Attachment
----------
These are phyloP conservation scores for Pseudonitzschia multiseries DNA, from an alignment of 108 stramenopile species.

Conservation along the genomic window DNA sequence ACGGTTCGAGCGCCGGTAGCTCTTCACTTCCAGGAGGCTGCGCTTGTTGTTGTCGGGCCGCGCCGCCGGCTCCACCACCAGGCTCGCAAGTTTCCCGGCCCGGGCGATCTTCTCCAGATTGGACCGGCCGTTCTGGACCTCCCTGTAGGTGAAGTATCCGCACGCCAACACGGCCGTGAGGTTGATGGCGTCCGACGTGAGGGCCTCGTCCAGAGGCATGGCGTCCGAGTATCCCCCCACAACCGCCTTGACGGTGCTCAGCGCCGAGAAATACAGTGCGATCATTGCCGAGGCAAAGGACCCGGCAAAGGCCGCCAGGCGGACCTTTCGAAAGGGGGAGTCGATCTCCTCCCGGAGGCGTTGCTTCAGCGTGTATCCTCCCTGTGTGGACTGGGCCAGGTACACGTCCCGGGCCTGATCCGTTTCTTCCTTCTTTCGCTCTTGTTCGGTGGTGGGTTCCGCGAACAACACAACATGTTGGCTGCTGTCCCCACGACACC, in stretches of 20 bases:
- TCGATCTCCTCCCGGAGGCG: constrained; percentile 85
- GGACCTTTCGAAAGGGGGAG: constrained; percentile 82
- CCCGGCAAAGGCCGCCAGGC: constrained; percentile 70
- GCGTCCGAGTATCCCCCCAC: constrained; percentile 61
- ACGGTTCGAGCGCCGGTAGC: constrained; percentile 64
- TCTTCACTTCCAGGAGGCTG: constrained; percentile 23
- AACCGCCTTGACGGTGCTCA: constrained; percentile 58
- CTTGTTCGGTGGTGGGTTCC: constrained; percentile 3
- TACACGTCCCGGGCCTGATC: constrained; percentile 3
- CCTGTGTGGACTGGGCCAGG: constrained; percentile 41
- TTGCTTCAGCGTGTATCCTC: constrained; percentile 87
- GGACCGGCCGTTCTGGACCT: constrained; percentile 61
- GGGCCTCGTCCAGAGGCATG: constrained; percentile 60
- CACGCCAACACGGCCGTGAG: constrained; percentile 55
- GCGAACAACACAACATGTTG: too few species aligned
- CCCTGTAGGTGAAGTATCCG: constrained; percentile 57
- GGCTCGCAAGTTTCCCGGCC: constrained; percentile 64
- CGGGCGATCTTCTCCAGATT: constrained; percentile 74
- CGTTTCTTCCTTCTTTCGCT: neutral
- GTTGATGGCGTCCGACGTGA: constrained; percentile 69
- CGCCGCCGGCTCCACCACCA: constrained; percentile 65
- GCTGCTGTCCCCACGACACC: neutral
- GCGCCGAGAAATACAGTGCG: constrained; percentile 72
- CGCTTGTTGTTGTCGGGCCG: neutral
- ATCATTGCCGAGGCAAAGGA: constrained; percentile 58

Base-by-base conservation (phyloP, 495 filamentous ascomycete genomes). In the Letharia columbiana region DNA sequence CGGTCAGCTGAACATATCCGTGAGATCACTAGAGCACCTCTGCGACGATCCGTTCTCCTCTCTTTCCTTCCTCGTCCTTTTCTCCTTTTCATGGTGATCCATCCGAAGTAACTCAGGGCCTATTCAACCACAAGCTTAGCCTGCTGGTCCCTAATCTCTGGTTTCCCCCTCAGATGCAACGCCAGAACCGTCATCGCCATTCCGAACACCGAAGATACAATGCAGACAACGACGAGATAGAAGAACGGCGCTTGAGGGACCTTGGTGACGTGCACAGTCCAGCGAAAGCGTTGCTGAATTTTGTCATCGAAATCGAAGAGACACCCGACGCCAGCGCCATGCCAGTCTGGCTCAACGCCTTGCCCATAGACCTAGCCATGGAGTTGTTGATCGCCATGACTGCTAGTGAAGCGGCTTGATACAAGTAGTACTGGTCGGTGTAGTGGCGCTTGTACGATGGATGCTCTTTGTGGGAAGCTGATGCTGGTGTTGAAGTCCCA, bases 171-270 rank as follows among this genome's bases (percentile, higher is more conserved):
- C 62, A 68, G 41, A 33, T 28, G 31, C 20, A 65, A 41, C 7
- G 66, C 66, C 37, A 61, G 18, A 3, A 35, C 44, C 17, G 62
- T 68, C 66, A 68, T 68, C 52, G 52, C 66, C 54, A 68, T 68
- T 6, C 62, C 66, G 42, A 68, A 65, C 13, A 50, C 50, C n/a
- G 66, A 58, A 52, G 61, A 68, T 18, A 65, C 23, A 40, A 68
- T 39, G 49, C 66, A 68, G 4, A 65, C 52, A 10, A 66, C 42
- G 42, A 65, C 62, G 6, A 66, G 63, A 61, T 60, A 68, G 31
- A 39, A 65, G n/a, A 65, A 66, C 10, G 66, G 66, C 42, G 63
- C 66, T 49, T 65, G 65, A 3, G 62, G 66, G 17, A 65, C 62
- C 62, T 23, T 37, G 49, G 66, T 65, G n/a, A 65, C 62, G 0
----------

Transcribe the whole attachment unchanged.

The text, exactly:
These are phyloP conservation scores for Pseudonitzschia multiseries DNA, from an alignment of 108 stramenopile species.

Conservation along the genomic window DNA sequence ACGGTTCGAGCGCCGGTAGCTCTTCACTTCCAGGAGGCTGCGCTTGTTGTTGTCGGGCCGCGCCGCCGGCTCCACCACCAGGCTCGCAAGTTTCCCGGCCCGGGCGATCTTCTCCAGATTGGACCGGCCGTTCTGGACCTCCCTGTAGGTGAAGTATCCGCACGCCAACACGGCCGTGAGGTTGATGGCGTCCGACGTGAGGGCCTCGTCCAGAGGCATGGCGTCCGAGTATCCCCCCACAACCGCCTTGACGGTGCTCAGCGCCGAGAAATACAGTGCGATCATTGCCGAGGCAAAGGACCCGGCAAAGGCCGCCAGGCGGACCTTTCGAAAGGGGGAGTCGATCTCCTCCCGGAGGCGTTGCTTCAGCGTGTATCCTCCCTGTGTGGACTGGGCCAGGTACACGTCCCGGGCCTGATCCGTTTCTTCCTTCTTTCGCTCTTGTTCGGTGGTGGGTTCCGCGAACAACACAACATGTTGGCTGCTGTCCCCACGACACC, in stretches of 20 bases:
- TCGATCTCCTCCCGGAGGCG: constrained; percentile 85
- GGACCTTTCGAAAGGGGGAG: constrained; percentile 82
- CCCGGCAAAGGCCGCCAGGC: constrained; percentile 70
- GCGTCCGAGTATCCCCCCAC: constrained; percentile 61
- ACGGTTCGAGCGCCGGTAGC: constrained; percentile 64
- TCTTCACTTCCAGGAGGCTG: constrained; percentile 23
- AACCGCCTTGACGGTGCTCA: constrained; percentile 58
- CTTGTTCGGTGGTGGGTTCC: constrained; percentile 3
- TACACGTCCCGGGCCTGATC: constrained; percentile 3
- CCTGTGTGGACTGGGCCAGG: constrained; percentile 41
- TTGCTTCAGCGTGTATCCTC: constrained; percentile 87
- GGACCGGCCGTTCTGGACCT: constrained; percentile 61
- GGGCCTCGTCCAGAGGCATG: constrained; percentile 60
- CACGCCAACACGGCCGTGAG: constrained; percentile 55
- GCGAACAACACAACATGTTG: too few species aligned
- CCCTGTAGGTGAAGTATCCG: constrained; percentile 57
- GGCTCGCAAGTTTCCCGGCC: constrained; percentile 64
- CGGGCGATCTTCTCCAGATT: constrained; percentile 74
- CGTTTCTTCCTTCTTTCGCT: neutral
- GTTGATGGCGTCCGACGTGA: constrained; percentile 69
- CGCCGCCGGCTCCACCACCA: constrained; percentile 65
- GCTGCTGTCCCCACGACACC: neutral
- GCGCCGAGAAATACAGTGCG: constrained; percentile 72
- CGCTTGTTGTTGTCGGGCCG: neutral
- ATCATTGCCGAGGCAAAGGA: constrained; percentile 58

Base-by-base conservation (phyloP, 495 filamentous ascomycete genomes). In the Letharia columbiana region DNA sequence CGGTCAGCTGAACATATCCGTGAGATCACTAGAGCACCTCTGCGACGATCCGTTCTCCTCTCTTTCCTTCCTCGTCCTTTTCTCCTTTTCATGGTGATCCATCCGAAGTAACTCAGGGCCTATTCAACCACAAGCTTAGCCTGCTGGTCCCTAATCTCTGGTTTCCCCCTCAGATGCAACGCCAGAACCGTCATCGCCATTCCGAACACCGAAGATACAATGCAGACAACGACGAGATAGAAGAACGGCGCTTGAGGGACCTTGGTGACGTGCACAGTCCAGCGAAAGCGTTGCTGAATTTTGTCATCGAAATCGAAGAGACACCCGACGCCAGCGCCATGCCAGTCTGGCTCAACGCCTTGCCCATAGACCTAGCCATGGAGTTGTTGATCGCCATGACTGCTAGTGAAGCGGCTTGATACAAGTAGTACTGGTCGGTGTAGTGGCGCTTGTACGATGGATGCTCTTTGTGGGAAGCTGATGCTGGTGTTGAAGTCCCA, bases 171-270 rank as follows among this genome's bases (percentile, higher is more conserved):
- C 62, A 68, G 41, A 33, T 28, G 31, C 20, A 65, A 41, C 7
- G 66, C 66, C 37, A 61, G 18, A 3, A 35, C 44, C 17, G 62
- T 68, C 66, A 68, T 68, C 52, G 52, C 66, C 54, A 68, T 68
- T 6, C 62, C 66, G 42, A 68, A 65, C 13, A 50, C 50, C n/a
- G 66, A 58, A 52, G 61, A 68, T 18, A 65, C 23, A 40, A 68
- T 39, G 49, C 66, A 68, G 4, A 65, C 52, A 10, A 66, C 42
- G 42, A 65, C 62, G 6, A 66, G 63, A 61, T 60, A 68, G 31
- A 39, A 65, G n/a, A 65, A 66, C 10, G 66, G 66, C 42, G 63
- C 66, T 49, T 65, G 65, A 3, G 62, G 66, G 17, A 65, C 62
- C 62, T 23, T 37, G 49, G 66, T 65, G n/a, A 65, C 62, G 0